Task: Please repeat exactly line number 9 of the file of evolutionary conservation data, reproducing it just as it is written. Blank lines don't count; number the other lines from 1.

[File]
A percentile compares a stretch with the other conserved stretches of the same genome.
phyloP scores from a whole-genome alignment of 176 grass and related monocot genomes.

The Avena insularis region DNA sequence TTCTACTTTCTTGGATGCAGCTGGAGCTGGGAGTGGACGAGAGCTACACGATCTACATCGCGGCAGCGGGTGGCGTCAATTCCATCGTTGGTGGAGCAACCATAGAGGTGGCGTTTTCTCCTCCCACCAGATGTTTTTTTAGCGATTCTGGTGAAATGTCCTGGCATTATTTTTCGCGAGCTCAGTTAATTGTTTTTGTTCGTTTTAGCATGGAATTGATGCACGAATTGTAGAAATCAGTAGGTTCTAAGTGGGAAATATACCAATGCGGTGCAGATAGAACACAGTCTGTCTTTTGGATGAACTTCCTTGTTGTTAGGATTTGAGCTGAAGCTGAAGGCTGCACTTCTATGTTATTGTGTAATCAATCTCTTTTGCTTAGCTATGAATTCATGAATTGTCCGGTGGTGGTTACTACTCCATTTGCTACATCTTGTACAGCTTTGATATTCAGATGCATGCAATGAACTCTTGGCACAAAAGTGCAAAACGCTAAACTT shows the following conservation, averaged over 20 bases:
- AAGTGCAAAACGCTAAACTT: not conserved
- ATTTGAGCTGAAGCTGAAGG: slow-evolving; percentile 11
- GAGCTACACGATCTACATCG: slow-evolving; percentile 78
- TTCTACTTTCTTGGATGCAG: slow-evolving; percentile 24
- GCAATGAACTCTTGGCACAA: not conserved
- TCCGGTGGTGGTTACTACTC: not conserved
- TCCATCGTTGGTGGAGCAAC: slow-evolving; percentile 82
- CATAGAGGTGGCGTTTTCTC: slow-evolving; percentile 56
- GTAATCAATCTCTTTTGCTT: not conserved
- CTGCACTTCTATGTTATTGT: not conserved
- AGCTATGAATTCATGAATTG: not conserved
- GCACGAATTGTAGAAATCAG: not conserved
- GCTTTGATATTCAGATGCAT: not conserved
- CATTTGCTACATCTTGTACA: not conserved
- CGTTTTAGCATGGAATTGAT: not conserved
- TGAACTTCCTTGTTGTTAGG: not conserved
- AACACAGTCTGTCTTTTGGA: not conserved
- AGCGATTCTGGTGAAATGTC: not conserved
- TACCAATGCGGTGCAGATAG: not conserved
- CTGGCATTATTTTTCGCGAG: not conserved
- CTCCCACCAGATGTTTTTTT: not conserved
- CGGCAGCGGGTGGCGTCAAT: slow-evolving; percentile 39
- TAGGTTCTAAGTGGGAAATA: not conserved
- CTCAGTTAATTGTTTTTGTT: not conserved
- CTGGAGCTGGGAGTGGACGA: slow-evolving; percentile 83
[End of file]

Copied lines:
- TCCGGTGGTGGTTACTACTC: not conserved